The last paragraph of section 2.3.1 poses a number of other problems, too. It is argued that some persons become primary sociopaths because of their genotype. Others become secondary sociopaths because of a smaller genetic load combined with certain environmental causes (see also note 14). Perhaps this is so. Unfortunately, the evidence provided to support these ideas is very insufficient. Let me give a few examples. A number of physiological factors are discussed, for which primary sociopaths apparently differ from other people, supposedly suggesting a genetic basis for primary sociopathy. But physiological variables are phenotypes, too; there is nothing inherently different to them that would suggest they are somehow more "heritable" than other types of characters. Still, this appears to be implicitly assumed. Take the finding that upperclass, but not lowerclass, boys who subsequently became delinquent showed physical signs of hypoarousal (last paragraph of section 2.3.3), which is presented as evidence for the idea that the upper-class individuals became delinquent as the result of a particularly strong genetic predisposition. Only when hypoarousal would be a phenotype with a heritability equal to unity and perfectly correlated with sociopathy would this conclusion be warranted. The finding that almost all upper-class subjects that had been arrested came from a biological high-risk group (last paragraph of section 2.3.3) is not conclusive either. As "biological high-risk group" probably means that subjects descended from parents with an antisocial background, the familial environment of these subjects is very likely to have differed from that of control subjects, too. Mealey herself seems to recognize the importance of environmental influences, even for primary sociopaths, given the recommendations at the end of her article.

In fact, the only reasonably solid evidence provided for any genetic basis for either form of sociopathy are heritability estimates, derived from twin and adoption studies1, of around 0.60 (but see BBS commentary on Wahlsten, 1990, for a discussion of the scientific value of such estimates). However, even when rather high, this value still tells us that genotype and environment explain about equal parts of the interindividual variation observed. Summarizing, the genetic component of Mealey's model is nothing more than just some elaborate speculation.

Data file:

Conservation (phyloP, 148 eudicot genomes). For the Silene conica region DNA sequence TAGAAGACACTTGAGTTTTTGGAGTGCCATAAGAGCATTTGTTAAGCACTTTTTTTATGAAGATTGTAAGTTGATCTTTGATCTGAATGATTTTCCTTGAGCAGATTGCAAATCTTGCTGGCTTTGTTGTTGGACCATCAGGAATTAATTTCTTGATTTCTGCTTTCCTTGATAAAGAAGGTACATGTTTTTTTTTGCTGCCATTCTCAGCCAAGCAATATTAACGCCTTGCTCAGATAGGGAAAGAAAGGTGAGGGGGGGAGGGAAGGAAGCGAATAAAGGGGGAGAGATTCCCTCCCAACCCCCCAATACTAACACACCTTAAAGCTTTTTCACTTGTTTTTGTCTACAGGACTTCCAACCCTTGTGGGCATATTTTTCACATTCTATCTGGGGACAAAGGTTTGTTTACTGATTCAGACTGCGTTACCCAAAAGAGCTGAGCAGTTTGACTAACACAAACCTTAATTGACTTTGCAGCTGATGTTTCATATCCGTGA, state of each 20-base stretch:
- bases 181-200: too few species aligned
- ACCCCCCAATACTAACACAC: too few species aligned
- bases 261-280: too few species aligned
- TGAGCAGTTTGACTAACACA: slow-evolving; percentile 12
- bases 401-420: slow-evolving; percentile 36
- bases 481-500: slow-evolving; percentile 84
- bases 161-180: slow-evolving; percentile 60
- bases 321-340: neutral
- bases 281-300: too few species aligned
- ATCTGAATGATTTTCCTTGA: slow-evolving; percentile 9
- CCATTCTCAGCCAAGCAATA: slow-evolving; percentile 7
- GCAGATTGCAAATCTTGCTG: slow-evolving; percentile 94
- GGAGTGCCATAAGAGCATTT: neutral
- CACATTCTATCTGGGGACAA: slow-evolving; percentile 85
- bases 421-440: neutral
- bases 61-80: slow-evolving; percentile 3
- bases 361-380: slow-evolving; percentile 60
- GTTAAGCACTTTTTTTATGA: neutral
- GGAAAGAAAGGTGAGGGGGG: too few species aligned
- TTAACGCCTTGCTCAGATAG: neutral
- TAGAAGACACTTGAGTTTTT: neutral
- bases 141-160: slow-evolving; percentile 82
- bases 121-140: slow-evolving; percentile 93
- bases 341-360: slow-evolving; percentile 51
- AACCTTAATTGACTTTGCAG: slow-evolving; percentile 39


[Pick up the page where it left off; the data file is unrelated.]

If the present target article were dealing with, e.g., the mating behavior of black widow spiders or some other subject without direct societal impact, the author might indulge in some speculation without much possible harm. But in the present case we are dealing with people, not spiders. Scientific speculation, however interesting perhaps in itself, may easily be interpreted by politicians, journalists, or others, as stated scientific fact, the more so if the speculational nature of an author's writings is not clearly indicated as such. Sociobiologists appear to be rather prone to this kind of oversight, hence the title of my comment.


The preparation of this commentary benefitted from support by the CNRS (URA 1294), UFR Biomédicale (Université Paris V René Descartes), DRED, and the Fondation pour la Recherche Médicale.


  1. It should be noted that in all these studies at least the early part of childhood environment is confounded with possible genetic effects. Together with possible prenatal influences, this explains perhaps in part why human behavior-genetic analyses so often render heritability estimates (in the broad sense, see Mealey's note 6) that are much higher than anything reported from animal research. Note also that experimental animals are generally bred and reared in a rigourously standardized environment in order to maximize genetic effects relative to environmentally-induced variations (that is, boosting heritability).


Wahlsten, D. (1990) Insensitivity of the analysis of variance to heredity-environment interaction. Behavioral and Brain Sciences 13:109-161.